In Olmsted County few providers (chiefly Mayo Clinic and Olmsted Medical Center) deliver nearly all medical care to county residents. With the exception of a higher proportion employed in health care, the characteristics of this population are similar to those of US whites.9 Each provider uses a medical record which captures information for all encounters and can be retrieved because the Mayo Clinic maintains indices based on all diagnoses and procedures.10 Since 1966, similar indices have been implemented for non-Mayo providers through the Rochester Epidemiology Project, resulting in the linkage of medical records from all sources of care. This provides a unique infrastructure to analyze disease occurrence and outcomes at the population level.
Potential cases were identified as patients admitted to Olmsted County hospitals who were assigned diagnoses compatible with MI using 3 data sources: the Rochester Epidemiology Project index of diagnoses, the Hospital Utilization Review and the Decision Support System databases, administrative databases of hospitalizations maintained by the Mayo Clinic. In-hospital deaths were included and the target codes from the 9th version of the International Classification of Diseases included 410 (acute MI) and 411 (other acute and subacute forms of ischemic heart disease). All events coded as 410 were reviewed from 1987-2006, while a 50% random sample of 411 codes from 1987-1998, a 10% random sample of 411 codes from 1999-2002, and 100% of 411 codes from 2003-2006 were reviewed, similar to other studies.11 The random sampling was designed without prespecified age or sex strata. Sampling of additional coronary disease codes resulted in an aggregate yield of 1.4% and thus were not included in the analyses.
Validation relied on the presence of cardiac pain, biomarkers and ECG. Biomarkers used in clinical practice included CK and CKMB until 2000 and troponin thereafter. Importantly, in our prospective surveillance study, measurements of CKMB were retained in all cases after troponin replaced CK and CKMB in practice.8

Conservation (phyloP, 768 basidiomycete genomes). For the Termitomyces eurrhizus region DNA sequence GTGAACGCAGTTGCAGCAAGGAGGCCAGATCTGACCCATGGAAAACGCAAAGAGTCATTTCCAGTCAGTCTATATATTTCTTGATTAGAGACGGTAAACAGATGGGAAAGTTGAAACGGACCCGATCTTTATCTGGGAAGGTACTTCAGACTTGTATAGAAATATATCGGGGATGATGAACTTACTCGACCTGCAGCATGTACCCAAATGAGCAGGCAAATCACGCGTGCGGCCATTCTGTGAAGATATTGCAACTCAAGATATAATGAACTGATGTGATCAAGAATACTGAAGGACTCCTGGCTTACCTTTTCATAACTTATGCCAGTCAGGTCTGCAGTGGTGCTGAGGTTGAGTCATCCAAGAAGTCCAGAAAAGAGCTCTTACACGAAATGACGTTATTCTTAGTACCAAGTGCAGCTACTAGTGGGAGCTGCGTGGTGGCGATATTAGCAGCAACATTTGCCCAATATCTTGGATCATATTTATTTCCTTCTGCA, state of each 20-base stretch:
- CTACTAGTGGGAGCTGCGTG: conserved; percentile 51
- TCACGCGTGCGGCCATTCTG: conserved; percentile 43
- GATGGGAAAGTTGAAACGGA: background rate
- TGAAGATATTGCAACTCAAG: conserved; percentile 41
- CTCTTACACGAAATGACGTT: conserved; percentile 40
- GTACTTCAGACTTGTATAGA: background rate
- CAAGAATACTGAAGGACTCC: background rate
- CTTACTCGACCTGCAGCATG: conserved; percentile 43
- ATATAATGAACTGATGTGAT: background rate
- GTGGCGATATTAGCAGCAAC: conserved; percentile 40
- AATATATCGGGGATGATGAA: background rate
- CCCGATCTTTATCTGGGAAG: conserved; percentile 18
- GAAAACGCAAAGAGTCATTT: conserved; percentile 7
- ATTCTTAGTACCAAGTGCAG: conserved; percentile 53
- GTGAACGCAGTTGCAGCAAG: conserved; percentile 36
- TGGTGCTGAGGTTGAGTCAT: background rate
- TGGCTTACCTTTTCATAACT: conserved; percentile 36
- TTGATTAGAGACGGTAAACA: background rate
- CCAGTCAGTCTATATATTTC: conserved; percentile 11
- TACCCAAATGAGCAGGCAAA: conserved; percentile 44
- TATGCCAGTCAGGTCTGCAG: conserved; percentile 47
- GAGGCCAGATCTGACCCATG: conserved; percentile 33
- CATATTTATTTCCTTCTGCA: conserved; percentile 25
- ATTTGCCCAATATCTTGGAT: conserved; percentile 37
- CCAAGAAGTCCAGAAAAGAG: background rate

Biomarker values were recorded for up to three determinations on each of the first three days following admission or infarction onset, if the patient was already hospitalized. In addition, circumstances which might invalidate biomarker values were recorded.12 For CK and CKMB, these included skeletal muscle injury, trauma or surgery; for troponin, these included cardiac trauma (contusion, ablation, pacing, defibrillator firings, cardioversion, endomyocardial biopsy, cardiac surgery), heart failure, renal failure, hypertension, hypotension, critical illness, drug toxicity, hypothyroidism, inflammatory or infiltrative diseases, pulmonary embolism, sepsis, extensive burns, acute neurological disease, and rhabdomyolysis. Troponin T, CK and CKMB were measured with a sandwich electrochemiluminescence immunoassay on the Elecsys 2010 (Roche Diagnostics Corporation; Indianapolis, Indiana), in the laboratories of the Department of Laboratory Medicine and Pathology which is certified by the Clinical Laboratory Improvement Act of 1988 and the College of American Pathologists, with robust quality control in place. Three electrocardiograms per episode were coded using the Minnesota Code Modular ECG Analysis System.13